Why Poverty is a Weapon of Mass Destruction


In the United States, the official poverty rate for 2012 stood at 15 percent based on the national poverty line which is equivalent to around $16 per person per day. Of the 46.5 million Americans living in poverty, 20.4 million live under half the poverty line. This begs the question of just how poor America’s poorest people are.

Using an alternative dataset from the one employed for the official U.S. poverty measure, Shaefer and Edin show that millions of Americans live on less than $2 a day—a threshold commonly used to measure poverty in the developing world. Depending on the exact definitions used, they find that up to 5 percent of American households with children are shown to fall under this parsimonious poverty line.

These numbers are intended to shock—and they succeed. The United States is known for having higher inequality and a less generous social safety net than many affluent countries in Europe, but the acute deprivations that flow from this are less understood. A crude comparison of Shaefer and Edin’s estimates with the World Bank’s official $2 a day poverty estimates for developing economies would place the United States level with or behind a large set of countries, including Russia (0.1 percent), the West Bank and Gaza (0.3 percent), Jordan (1.6 percent), Albania (1.7 percent), urban Argentina (1.9 percent), urban China (3.5 percent), and Thailand (4.1 percent). Many of these countries are recipients of American foreign aid. However, methodologies for measuring poverty differ wildly both within and across countries, so such comparisons and their interpretation demand extreme care.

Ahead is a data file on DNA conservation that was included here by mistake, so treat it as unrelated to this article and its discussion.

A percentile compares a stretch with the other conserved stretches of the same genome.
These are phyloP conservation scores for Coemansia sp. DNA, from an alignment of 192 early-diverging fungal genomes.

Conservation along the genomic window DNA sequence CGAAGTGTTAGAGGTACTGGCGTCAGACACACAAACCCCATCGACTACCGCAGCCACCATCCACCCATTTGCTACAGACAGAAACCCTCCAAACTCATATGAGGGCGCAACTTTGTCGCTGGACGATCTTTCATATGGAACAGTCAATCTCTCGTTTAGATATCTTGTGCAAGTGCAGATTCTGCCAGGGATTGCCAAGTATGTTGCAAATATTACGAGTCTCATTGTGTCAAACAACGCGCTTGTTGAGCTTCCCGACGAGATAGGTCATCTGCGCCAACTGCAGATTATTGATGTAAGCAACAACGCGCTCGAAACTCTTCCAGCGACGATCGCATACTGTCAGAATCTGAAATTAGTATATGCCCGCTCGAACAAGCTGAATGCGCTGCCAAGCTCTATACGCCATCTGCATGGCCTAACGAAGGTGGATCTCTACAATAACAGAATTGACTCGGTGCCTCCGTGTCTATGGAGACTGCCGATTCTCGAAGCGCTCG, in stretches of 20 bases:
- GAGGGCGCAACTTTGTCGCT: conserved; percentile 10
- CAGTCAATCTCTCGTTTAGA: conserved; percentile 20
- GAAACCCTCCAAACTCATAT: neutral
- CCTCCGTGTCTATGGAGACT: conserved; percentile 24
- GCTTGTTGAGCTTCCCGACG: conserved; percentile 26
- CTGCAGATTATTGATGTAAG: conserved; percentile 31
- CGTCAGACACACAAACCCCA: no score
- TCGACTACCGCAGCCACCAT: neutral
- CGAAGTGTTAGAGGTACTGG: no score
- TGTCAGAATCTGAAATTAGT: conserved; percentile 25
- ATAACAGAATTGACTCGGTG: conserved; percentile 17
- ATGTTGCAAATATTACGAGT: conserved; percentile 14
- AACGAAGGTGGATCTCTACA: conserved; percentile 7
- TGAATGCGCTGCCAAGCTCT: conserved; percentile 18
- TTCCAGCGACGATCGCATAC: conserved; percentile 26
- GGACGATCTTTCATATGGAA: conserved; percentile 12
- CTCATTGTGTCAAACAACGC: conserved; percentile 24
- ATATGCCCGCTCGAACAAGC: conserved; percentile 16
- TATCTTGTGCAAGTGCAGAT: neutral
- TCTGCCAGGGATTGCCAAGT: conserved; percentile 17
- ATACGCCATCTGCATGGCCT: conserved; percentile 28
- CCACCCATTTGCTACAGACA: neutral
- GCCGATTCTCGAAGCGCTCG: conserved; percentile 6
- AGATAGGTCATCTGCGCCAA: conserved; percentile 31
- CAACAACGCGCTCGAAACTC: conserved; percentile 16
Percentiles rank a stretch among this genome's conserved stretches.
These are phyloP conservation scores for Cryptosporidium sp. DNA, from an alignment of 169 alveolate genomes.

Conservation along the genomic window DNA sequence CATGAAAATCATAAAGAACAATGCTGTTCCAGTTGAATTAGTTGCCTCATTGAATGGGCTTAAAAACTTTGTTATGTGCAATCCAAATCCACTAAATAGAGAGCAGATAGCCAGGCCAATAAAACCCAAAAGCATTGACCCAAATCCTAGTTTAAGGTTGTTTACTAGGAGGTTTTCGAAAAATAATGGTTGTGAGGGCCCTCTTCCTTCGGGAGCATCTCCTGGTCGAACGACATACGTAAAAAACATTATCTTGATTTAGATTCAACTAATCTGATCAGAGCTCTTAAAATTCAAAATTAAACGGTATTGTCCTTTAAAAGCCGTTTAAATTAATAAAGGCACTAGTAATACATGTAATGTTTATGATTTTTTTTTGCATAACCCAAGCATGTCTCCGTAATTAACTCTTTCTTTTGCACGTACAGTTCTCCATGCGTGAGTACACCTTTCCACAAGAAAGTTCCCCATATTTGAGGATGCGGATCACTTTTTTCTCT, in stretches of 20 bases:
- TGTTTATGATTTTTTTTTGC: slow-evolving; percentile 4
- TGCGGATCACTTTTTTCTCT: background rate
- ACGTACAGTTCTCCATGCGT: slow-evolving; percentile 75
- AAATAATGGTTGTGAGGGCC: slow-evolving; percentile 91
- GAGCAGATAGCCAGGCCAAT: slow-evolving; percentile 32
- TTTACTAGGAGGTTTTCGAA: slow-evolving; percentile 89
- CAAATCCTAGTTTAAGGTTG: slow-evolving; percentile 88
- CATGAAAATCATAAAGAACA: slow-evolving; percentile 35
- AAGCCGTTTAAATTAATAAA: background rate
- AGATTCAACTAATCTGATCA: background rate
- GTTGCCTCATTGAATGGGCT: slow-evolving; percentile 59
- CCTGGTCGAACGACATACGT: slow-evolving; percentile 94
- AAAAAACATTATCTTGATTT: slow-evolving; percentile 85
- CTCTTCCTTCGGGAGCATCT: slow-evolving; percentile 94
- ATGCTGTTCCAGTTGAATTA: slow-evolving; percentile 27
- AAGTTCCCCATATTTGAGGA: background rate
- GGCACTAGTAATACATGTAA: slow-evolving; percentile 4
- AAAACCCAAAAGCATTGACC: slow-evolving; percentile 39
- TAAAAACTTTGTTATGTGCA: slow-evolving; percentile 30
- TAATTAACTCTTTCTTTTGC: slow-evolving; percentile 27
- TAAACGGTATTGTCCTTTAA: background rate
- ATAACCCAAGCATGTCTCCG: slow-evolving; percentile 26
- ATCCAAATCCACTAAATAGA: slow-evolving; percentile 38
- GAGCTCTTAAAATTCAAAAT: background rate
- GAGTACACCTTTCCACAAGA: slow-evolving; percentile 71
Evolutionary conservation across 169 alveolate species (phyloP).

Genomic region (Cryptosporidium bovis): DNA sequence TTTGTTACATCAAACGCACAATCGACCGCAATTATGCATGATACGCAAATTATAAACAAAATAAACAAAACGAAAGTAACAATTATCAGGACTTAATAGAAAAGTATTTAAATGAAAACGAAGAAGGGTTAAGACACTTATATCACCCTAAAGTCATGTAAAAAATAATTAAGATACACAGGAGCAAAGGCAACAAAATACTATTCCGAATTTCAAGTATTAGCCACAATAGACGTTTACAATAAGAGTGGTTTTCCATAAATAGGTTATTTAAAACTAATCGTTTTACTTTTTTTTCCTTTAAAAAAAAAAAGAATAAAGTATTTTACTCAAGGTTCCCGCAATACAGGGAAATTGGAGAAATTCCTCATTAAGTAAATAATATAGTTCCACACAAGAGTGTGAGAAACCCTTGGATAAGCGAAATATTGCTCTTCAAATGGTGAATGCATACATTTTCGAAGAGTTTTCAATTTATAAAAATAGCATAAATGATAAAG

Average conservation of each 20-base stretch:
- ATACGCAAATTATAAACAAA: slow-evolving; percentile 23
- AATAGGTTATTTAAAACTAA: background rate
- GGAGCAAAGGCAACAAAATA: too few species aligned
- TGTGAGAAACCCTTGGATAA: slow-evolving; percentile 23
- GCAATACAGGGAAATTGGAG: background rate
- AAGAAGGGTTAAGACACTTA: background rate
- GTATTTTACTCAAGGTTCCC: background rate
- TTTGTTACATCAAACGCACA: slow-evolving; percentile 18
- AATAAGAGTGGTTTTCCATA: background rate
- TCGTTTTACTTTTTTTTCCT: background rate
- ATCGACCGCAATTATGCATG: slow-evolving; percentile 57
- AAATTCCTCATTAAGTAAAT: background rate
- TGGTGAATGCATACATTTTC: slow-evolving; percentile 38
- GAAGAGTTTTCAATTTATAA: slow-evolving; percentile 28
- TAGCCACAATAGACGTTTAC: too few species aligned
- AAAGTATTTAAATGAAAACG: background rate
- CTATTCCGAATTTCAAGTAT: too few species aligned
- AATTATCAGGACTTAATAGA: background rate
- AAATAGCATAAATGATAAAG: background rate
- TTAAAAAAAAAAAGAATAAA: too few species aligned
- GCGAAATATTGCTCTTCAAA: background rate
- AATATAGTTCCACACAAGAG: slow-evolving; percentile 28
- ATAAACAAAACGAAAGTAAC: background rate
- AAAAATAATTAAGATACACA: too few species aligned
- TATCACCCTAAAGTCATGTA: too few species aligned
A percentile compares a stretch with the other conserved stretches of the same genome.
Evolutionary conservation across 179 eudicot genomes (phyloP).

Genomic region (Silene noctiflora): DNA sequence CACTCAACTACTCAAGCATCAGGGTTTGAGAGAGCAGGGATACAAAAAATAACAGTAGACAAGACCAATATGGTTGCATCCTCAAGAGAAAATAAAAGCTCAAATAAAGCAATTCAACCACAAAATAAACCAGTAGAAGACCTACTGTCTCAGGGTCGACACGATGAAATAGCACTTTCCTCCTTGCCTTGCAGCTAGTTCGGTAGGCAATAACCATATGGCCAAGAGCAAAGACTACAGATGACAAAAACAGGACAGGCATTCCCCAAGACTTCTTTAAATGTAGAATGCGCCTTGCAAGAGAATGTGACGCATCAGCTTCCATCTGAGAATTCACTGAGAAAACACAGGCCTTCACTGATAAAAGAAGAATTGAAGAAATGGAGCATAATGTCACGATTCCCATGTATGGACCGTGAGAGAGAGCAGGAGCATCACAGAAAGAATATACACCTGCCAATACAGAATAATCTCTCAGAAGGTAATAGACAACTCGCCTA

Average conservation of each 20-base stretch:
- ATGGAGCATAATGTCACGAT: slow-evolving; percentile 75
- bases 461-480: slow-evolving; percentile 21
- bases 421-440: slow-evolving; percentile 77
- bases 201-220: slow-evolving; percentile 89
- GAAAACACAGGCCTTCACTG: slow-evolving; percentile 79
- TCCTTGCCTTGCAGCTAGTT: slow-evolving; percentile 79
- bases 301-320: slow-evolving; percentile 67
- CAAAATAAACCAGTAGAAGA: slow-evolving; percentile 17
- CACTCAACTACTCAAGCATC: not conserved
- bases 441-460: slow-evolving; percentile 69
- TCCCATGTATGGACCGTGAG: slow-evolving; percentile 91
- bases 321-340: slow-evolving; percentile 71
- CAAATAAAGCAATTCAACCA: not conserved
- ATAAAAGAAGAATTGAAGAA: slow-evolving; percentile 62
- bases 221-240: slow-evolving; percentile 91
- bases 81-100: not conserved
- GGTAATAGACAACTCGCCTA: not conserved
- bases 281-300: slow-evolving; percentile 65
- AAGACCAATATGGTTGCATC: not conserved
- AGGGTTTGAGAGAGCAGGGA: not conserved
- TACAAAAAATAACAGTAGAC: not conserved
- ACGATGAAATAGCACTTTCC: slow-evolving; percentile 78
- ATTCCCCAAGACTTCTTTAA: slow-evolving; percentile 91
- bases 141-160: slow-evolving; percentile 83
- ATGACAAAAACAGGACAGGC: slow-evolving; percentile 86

When we take a closer look at poverty in America, we must understand that poverty is greatest among the most vulnerable of the population. Looking at Mississippi, which is ranked 51st, meaning even Puerto Rico ranks above it, the overall poverty rate is a staggering 24.2%! That is 1 in four who live in poverty! However, it gets worse when you drill down further into the numbers. The child poverty rate is 34.7%, which is one of every three children in Mississippi living in poverty. This clearly demonstrates the third world nature of the scope of the poverty in the US. The poverty rate for people with disabilities is also deplorable at 30.4%.

poverty in america

You can explore where your state stands in detail at http://www.povertyusa.org/the-state-of-poverty/poverty-map-state/#. What you discover may surprise you and what is apparent is that children and people with disabilities are most adversely affected by poverty.

What is more surprising is where the US ranks in the world related to child poverty. A new report by the United Nations Children’s Fund, on the well-being of children in 35 developed nations, turned up some alarming statistics about child poverty. More than one in five American children fall below a relative poverty line, which UNICEF defines as living in a household that earns less than half of the national median. The United States ranks 34th of the 35 countries surveyed, above only Romania and below virtually all of Europe plus Canada, Australia, New Zealand and Japan.